Infrastructure requires governance, regulation and control. After all, these are big investments, with big impacts, made for the very long term. Consumers must remain protected; users must be served and kept safe; investors must be kept informed and there are already growing signals that the public is keen to see greater privacy protection in every sphere of their lives.
As the appointed watch-dog of consumer protection, regulators need to take notice. In fact, regulatory systems everywhere are now being challenged to adjust for the new reality, new technologies and new approaches.
The problem is that — far too often — governance takes on a life of its own; call it momentum, or drift, or inertia. It becomes governance for the sake of governance. The consensus being that more governance and more control leads to better outcomes for citizens and consumers. But does it?
In some cases, an increase in redundant governance has led to good projects and ideas being drowned out in an endless loop of process and regulation. More often than not, governance tends to be focused on delivering on cost expectations rather than the specific benefits that were envisioned at the strategic planning phase. As a result, we under-deliver on the outcomes that society needs.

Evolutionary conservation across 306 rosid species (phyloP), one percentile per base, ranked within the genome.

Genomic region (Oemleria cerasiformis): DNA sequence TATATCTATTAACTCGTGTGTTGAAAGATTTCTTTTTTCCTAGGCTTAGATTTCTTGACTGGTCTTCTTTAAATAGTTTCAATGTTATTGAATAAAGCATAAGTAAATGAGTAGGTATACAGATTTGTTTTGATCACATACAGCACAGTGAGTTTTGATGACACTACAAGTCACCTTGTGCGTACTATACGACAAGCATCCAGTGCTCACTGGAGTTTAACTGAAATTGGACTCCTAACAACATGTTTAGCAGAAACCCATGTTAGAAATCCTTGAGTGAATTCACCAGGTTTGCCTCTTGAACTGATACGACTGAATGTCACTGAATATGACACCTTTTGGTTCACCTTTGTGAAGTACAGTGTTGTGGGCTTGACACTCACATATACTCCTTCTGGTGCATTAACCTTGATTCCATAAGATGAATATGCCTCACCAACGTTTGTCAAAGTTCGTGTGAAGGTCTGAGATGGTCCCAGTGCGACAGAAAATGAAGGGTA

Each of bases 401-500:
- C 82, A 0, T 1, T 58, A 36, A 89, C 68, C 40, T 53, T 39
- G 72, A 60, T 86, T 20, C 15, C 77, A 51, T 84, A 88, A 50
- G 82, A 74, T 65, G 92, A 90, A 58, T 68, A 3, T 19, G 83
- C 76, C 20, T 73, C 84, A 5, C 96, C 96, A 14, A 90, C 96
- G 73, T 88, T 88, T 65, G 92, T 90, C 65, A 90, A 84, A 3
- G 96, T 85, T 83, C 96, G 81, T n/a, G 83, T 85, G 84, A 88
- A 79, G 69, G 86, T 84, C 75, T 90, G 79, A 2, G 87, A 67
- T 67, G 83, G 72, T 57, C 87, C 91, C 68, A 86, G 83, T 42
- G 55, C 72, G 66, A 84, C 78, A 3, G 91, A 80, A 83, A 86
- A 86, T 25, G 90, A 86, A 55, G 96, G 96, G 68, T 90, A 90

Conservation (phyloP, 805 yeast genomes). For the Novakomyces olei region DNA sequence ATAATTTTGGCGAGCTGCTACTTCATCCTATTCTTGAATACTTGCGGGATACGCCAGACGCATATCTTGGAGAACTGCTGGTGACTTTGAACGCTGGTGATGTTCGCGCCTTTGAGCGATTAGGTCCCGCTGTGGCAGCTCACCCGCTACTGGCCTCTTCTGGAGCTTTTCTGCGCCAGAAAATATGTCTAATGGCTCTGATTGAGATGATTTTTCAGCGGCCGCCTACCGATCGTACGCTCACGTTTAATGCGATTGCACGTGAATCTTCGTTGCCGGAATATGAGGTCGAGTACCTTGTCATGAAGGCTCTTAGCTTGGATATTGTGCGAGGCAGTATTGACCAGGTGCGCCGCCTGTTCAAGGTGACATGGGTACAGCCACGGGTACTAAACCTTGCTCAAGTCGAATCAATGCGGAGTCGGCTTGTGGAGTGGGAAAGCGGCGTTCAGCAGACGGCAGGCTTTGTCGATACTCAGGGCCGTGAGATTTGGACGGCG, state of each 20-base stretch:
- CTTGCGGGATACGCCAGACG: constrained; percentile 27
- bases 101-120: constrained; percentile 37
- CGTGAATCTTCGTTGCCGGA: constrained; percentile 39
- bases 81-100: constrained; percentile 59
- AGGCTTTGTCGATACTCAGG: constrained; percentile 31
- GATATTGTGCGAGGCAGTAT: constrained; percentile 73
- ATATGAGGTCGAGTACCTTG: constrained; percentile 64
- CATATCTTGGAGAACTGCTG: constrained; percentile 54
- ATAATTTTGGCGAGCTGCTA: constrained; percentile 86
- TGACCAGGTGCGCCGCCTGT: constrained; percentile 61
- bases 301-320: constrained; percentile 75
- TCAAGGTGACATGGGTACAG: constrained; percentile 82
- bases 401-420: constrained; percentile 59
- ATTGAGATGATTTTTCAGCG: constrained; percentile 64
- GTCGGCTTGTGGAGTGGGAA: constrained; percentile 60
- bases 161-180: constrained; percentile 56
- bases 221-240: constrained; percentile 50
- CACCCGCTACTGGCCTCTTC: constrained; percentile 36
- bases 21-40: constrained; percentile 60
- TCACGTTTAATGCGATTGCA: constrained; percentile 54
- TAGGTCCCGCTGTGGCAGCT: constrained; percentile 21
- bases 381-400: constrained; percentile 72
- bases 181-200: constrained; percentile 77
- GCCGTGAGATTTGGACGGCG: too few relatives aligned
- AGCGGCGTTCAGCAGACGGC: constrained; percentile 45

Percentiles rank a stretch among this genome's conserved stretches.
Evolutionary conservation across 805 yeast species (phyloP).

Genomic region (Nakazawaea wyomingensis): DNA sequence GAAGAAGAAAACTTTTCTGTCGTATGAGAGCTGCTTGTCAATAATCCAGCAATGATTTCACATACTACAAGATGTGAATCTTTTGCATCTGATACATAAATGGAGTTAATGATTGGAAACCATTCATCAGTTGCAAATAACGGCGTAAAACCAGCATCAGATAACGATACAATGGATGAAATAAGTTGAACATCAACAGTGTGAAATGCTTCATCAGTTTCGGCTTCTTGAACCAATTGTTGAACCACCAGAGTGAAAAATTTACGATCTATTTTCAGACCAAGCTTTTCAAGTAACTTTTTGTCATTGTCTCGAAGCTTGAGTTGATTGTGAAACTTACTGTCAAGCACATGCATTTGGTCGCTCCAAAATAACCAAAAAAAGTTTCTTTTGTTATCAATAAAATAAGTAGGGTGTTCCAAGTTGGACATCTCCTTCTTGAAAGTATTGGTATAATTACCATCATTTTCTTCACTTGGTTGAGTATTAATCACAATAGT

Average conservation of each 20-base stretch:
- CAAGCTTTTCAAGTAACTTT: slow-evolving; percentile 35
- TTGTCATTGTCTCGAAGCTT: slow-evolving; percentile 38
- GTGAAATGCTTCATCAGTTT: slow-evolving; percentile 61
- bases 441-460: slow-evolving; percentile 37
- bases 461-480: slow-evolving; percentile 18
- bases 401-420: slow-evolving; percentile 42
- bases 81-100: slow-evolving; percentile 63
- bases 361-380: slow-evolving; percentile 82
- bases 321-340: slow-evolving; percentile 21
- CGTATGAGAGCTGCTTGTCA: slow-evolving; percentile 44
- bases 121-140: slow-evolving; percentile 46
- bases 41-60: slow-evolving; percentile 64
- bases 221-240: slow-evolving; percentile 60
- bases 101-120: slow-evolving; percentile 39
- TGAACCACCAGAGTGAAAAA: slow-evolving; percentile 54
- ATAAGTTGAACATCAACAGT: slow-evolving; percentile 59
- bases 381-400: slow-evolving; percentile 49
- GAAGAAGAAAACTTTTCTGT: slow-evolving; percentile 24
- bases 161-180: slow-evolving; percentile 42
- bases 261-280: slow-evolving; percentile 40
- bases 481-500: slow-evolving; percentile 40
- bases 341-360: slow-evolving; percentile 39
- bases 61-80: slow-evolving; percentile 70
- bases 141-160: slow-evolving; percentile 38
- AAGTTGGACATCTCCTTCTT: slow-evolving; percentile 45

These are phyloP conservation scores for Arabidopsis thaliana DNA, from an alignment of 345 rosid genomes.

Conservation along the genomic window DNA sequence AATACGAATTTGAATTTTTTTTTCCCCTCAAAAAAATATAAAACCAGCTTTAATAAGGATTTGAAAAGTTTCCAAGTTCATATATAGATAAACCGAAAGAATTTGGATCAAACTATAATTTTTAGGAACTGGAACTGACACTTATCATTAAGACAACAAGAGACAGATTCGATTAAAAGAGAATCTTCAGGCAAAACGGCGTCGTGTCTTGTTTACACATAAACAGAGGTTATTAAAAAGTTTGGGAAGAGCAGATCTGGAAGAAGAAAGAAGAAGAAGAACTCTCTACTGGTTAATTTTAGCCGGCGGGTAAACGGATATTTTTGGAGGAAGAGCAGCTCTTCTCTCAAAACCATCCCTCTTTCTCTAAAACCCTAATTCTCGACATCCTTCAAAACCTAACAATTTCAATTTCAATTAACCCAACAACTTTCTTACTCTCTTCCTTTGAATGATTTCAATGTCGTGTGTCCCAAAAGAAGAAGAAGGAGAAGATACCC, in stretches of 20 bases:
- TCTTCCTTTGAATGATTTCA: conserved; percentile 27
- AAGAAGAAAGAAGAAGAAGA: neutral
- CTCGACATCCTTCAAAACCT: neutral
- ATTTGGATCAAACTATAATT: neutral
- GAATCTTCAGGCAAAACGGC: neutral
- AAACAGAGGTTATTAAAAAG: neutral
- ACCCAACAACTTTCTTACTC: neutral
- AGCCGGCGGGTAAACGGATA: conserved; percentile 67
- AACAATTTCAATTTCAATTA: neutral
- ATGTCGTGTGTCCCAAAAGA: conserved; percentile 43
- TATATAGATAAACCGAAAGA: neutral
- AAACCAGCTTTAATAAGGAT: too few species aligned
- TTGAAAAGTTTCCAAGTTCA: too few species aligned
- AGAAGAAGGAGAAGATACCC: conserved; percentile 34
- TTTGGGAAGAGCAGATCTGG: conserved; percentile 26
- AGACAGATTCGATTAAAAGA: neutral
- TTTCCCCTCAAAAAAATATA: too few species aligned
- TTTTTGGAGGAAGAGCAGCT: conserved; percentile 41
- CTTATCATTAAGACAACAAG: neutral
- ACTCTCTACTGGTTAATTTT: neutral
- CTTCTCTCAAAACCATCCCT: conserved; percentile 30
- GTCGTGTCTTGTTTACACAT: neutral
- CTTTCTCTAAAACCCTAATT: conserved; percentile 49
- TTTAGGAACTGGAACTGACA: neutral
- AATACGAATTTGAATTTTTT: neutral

One of the big challenges with regulation is that it is often designed to deal with historical challenges. It's retroactive. It's almost always a few steps behind, fighting the last war. So instead of helping to manage the risks of new technologies or new models and approaches, regulation tends to be more focused on ensuring the old risks are being mitigated.
It doesn’t need to be like this. Well thought-through regulatory systems can be one of the most powerful drivers of infrastructure innovation and development. Take, for example, the way in which the UK has used regulation to help incubate the market for renewables (offshore wind in particular), driving a dramatic increase in the proportion of low carbon energy generation in just a few years.
In the future, we expect governments, regulators and infrastructure players embrace governance — not simply as a way to control costs and manage risks, but rather as an opportunity to ensure projects and programs are properly scoped, delivered and managed to address society's need. And, when that need changes or objectives are not being met, that the regulation is agile and flexible enough to allow the correct changes to be made.
Over the coming year, we expect to see conventions related to regulation and control start to shift as regulators, governments and investors begin to take rapidly changing technologies into account and start focusing on creating governance for the sake of benefits, not just for the sake of governance.
This does not mean that regulation will start to recede or control will be loosened. Quite the opposite. In the coming year, expect regulators and governance bodies to take a much more central role — but with a view towards encouraging value (both in the way infrastructure is delivered and in the way it is governed). The speed of this could determine our future more than anything else.